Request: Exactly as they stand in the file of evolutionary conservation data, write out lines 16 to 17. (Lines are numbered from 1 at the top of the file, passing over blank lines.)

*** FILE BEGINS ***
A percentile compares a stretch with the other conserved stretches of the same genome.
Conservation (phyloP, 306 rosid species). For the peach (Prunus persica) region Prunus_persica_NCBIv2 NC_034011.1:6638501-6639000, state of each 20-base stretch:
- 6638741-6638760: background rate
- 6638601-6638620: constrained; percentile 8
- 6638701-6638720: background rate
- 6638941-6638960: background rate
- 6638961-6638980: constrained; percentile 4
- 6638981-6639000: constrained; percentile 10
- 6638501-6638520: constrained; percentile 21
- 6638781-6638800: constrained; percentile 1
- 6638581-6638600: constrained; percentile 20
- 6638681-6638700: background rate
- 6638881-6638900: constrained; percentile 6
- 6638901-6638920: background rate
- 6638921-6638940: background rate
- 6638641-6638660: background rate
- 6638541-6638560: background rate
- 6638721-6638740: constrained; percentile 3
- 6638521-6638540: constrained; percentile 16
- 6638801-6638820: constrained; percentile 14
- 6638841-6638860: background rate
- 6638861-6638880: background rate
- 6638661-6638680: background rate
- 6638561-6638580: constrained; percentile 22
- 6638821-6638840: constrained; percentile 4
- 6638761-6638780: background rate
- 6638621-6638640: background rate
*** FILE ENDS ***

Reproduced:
- 6638641-6638660: background rate
- 6638541-6638560: background rate